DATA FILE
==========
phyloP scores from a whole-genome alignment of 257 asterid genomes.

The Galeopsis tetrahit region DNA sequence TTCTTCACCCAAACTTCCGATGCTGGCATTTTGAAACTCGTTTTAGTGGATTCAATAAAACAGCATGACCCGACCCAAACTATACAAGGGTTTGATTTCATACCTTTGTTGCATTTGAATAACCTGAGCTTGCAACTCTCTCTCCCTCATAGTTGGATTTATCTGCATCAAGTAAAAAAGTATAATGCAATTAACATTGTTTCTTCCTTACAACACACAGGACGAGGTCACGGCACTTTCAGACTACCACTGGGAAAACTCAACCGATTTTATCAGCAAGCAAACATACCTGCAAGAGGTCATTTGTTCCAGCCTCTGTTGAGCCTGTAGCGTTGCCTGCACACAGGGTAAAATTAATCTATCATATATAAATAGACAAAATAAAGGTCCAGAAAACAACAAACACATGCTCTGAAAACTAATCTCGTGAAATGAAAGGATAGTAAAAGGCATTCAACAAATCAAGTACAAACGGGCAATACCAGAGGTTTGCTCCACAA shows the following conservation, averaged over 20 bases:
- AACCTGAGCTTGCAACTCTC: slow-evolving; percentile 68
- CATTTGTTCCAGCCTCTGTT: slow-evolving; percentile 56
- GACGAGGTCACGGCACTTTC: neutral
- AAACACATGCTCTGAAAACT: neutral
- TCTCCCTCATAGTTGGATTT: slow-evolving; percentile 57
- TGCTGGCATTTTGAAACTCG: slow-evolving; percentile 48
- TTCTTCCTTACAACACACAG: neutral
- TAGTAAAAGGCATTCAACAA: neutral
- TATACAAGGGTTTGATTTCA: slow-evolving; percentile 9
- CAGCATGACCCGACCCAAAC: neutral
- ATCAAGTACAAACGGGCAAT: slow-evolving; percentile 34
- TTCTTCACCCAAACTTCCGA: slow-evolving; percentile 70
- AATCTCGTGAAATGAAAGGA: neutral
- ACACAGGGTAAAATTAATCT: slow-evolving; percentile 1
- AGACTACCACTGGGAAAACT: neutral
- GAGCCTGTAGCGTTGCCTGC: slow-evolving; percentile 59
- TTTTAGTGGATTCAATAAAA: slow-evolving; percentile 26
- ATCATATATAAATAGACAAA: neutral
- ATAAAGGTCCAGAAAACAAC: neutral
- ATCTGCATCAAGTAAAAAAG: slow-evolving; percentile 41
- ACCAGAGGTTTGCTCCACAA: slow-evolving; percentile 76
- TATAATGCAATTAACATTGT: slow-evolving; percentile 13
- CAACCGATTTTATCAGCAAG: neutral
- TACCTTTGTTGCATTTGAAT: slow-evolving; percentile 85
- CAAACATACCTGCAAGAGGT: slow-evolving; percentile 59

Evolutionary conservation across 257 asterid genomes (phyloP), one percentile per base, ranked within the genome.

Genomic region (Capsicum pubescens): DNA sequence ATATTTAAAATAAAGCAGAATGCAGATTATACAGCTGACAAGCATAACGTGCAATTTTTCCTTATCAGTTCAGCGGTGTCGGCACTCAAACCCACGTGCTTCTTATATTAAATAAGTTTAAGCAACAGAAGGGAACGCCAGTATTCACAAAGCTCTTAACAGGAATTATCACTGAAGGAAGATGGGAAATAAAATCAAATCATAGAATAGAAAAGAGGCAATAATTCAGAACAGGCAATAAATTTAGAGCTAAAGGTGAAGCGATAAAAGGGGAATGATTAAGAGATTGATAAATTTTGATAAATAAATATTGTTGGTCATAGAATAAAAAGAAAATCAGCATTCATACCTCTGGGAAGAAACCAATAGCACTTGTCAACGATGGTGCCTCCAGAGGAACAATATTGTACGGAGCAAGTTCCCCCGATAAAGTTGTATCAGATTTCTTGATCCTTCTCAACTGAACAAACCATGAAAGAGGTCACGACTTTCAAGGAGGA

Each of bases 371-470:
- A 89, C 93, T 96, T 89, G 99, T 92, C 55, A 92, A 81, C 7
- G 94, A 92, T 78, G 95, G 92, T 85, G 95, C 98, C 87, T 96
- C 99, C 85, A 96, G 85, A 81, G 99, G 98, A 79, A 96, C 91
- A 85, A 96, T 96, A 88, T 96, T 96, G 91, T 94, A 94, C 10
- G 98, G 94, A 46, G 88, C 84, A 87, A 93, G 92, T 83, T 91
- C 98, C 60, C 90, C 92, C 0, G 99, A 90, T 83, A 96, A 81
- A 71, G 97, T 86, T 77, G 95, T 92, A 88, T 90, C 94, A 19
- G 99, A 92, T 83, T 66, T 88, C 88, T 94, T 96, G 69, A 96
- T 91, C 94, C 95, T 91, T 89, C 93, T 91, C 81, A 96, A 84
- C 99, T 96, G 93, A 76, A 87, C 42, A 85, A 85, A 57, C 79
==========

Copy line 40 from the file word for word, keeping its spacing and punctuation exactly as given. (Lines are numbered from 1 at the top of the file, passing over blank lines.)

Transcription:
- C 99, T 96, G 93, A 76, A 87, C 42, A 85, A 85, A 57, C 79